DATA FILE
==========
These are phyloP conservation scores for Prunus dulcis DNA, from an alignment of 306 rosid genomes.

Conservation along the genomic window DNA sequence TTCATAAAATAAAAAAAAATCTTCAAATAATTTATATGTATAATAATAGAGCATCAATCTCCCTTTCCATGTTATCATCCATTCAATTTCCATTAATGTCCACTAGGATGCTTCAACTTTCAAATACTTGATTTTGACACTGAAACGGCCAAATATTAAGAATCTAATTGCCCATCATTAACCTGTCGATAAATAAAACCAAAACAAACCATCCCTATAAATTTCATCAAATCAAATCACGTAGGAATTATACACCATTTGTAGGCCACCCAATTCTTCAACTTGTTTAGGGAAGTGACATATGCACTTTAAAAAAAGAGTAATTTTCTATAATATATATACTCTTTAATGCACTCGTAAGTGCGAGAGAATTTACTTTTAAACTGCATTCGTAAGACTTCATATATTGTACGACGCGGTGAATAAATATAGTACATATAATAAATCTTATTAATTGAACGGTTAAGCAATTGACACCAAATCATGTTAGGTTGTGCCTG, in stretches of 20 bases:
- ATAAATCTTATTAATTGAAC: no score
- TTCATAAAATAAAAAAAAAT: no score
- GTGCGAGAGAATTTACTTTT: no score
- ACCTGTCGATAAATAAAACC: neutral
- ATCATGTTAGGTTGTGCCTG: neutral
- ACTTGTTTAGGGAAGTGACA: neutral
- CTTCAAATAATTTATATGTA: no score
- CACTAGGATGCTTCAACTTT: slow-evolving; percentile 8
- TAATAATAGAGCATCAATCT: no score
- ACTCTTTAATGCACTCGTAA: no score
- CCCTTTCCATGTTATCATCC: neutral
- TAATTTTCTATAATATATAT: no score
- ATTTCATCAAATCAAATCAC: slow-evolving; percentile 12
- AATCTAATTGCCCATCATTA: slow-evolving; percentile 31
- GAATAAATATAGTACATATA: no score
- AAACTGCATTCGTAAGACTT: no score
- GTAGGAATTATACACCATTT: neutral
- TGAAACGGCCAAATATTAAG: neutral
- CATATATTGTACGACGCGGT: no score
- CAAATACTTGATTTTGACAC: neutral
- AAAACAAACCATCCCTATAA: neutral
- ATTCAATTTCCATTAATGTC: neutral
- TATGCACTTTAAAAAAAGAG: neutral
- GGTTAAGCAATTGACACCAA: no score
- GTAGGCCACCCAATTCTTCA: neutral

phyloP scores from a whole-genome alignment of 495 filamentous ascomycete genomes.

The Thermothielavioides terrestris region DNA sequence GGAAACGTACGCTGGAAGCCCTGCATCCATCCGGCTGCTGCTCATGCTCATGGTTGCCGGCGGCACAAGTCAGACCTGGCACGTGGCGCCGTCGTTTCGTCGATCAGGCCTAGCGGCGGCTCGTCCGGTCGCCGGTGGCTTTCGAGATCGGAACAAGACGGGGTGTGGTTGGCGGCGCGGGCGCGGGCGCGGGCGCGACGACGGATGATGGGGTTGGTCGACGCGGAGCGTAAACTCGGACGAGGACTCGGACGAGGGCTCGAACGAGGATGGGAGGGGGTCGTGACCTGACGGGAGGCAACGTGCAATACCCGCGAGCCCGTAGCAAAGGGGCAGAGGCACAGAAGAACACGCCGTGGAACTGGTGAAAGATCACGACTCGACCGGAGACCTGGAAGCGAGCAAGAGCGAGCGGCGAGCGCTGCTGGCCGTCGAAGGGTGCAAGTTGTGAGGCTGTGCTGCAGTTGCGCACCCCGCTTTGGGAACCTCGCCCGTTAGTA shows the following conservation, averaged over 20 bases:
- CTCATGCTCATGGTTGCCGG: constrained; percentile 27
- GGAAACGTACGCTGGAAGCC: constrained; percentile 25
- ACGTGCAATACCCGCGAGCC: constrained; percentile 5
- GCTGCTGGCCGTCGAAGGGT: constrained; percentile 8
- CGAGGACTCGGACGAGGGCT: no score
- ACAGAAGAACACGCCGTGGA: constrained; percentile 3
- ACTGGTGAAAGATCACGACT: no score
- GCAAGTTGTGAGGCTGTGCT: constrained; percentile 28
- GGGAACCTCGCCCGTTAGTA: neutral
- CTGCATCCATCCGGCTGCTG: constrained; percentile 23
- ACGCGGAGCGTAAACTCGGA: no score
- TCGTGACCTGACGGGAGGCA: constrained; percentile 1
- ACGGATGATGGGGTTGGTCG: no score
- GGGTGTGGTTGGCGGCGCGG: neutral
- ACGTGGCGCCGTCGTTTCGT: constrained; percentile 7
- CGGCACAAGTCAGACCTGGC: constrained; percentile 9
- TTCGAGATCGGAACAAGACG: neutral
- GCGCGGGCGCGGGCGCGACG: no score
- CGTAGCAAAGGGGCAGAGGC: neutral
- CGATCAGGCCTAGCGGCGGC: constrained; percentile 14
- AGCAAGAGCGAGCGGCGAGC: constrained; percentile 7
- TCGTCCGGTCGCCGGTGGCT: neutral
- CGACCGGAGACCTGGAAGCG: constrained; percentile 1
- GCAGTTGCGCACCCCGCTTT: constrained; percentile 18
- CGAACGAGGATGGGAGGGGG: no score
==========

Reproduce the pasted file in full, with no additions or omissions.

These are phyloP conservation scores for Prunus dulcis DNA, from an alignment of 306 rosid genomes.

Conservation along the genomic window DNA sequence TTCATAAAATAAAAAAAAATCTTCAAATAATTTATATGTATAATAATAGAGCATCAATCTCCCTTTCCATGTTATCATCCATTCAATTTCCATTAATGTCCACTAGGATGCTTCAACTTTCAAATACTTGATTTTGACACTGAAACGGCCAAATATTAAGAATCTAATTGCCCATCATTAACCTGTCGATAAATAAAACCAAAACAAACCATCCCTATAAATTTCATCAAATCAAATCACGTAGGAATTATACACCATTTGTAGGCCACCCAATTCTTCAACTTGTTTAGGGAAGTGACATATGCACTTTAAAAAAAGAGTAATTTTCTATAATATATATACTCTTTAATGCACTCGTAAGTGCGAGAGAATTTACTTTTAAACTGCATTCGTAAGACTTCATATATTGTACGACGCGGTGAATAAATATAGTACATATAATAAATCTTATTAATTGAACGGTTAAGCAATTGACACCAAATCATGTTAGGTTGTGCCTG, in stretches of 20 bases:
- ATAAATCTTATTAATTGAAC: no score
- TTCATAAAATAAAAAAAAAT: no score
- GTGCGAGAGAATTTACTTTT: no score
- ACCTGTCGATAAATAAAACC: neutral
- ATCATGTTAGGTTGTGCCTG: neutral
- ACTTGTTTAGGGAAGTGACA: neutral
- CTTCAAATAATTTATATGTA: no score
- CACTAGGATGCTTCAACTTT: slow-evolving; percentile 8
- TAATAATAGAGCATCAATCT: no score
- ACTCTTTAATGCACTCGTAA: no score
- CCCTTTCCATGTTATCATCC: neutral
- TAATTTTCTATAATATATAT: no score
- ATTTCATCAAATCAAATCAC: slow-evolving; percentile 12
- AATCTAATTGCCCATCATTA: slow-evolving; percentile 31
- GAATAAATATAGTACATATA: no score
- AAACTGCATTCGTAAGACTT: no score
- GTAGGAATTATACACCATTT: neutral
- TGAAACGGCCAAATATTAAG: neutral
- CATATATTGTACGACGCGGT: no score
- CAAATACTTGATTTTGACAC: neutral
- AAAACAAACCATCCCTATAA: neutral
- ATTCAATTTCCATTAATGTC: neutral
- TATGCACTTTAAAAAAAGAG: neutral
- GGTTAAGCAATTGACACCAA: no score
- GTAGGCCACCCAATTCTTCA: neutral

phyloP scores from a whole-genome alignment of 495 filamentous ascomycete genomes.

The Thermothielavioides terrestris region DNA sequence GGAAACGTACGCTGGAAGCCCTGCATCCATCCGGCTGCTGCTCATGCTCATGGTTGCCGGCGGCACAAGTCAGACCTGGCACGTGGCGCCGTCGTTTCGTCGATCAGGCCTAGCGGCGGCTCGTCCGGTCGCCGGTGGCTTTCGAGATCGGAACAAGACGGGGTGTGGTTGGCGGCGCGGGCGCGGGCGCGGGCGCGACGACGGATGATGGGGTTGGTCGACGCGGAGCGTAAACTCGGACGAGGACTCGGACGAGGGCTCGAACGAGGATGGGAGGGGGTCGTGACCTGACGGGAGGCAACGTGCAATACCCGCGAGCCCGTAGCAAAGGGGCAGAGGCACAGAAGAACACGCCGTGGAACTGGTGAAAGATCACGACTCGACCGGAGACCTGGAAGCGAGCAAGAGCGAGCGGCGAGCGCTGCTGGCCGTCGAAGGGTGCAAGTTGTGAGGCTGTGCTGCAGTTGCGCACCCCGCTTTGGGAACCTCGCCCGTTAGTA shows the following conservation, averaged over 20 bases:
- CTCATGCTCATGGTTGCCGG: constrained; percentile 27
- GGAAACGTACGCTGGAAGCC: constrained; percentile 25
- ACGTGCAATACCCGCGAGCC: constrained; percentile 5
- GCTGCTGGCCGTCGAAGGGT: constrained; percentile 8
- CGAGGACTCGGACGAGGGCT: no score
- ACAGAAGAACACGCCGTGGA: constrained; percentile 3
- ACTGGTGAAAGATCACGACT: no score
- GCAAGTTGTGAGGCTGTGCT: constrained; percentile 28
- GGGAACCTCGCCCGTTAGTA: neutral
- CTGCATCCATCCGGCTGCTG: constrained; percentile 23
- ACGCGGAGCGTAAACTCGGA: no score
- TCGTGACCTGACGGGAGGCA: constrained; percentile 1
- ACGGATGATGGGGTTGGTCG: no score
- GGGTGTGGTTGGCGGCGCGG: neutral
- ACGTGGCGCCGTCGTTTCGT: constrained; percentile 7
- CGGCACAAGTCAGACCTGGC: constrained; percentile 9
- TTCGAGATCGGAACAAGACG: neutral
- GCGCGGGCGCGGGCGCGACG: no score
- CGTAGCAAAGGGGCAGAGGC: neutral
- CGATCAGGCCTAGCGGCGGC: constrained; percentile 14
- AGCAAGAGCGAGCGGCGAGC: constrained; percentile 7
- TCGTCCGGTCGCCGGTGGCT: neutral
- CGACCGGAGACCTGGAAGCG: constrained; percentile 1
- GCAGTTGCGCACCCCGCTTT: constrained; percentile 18
- CGAACGAGGATGGGAGGGGG: no score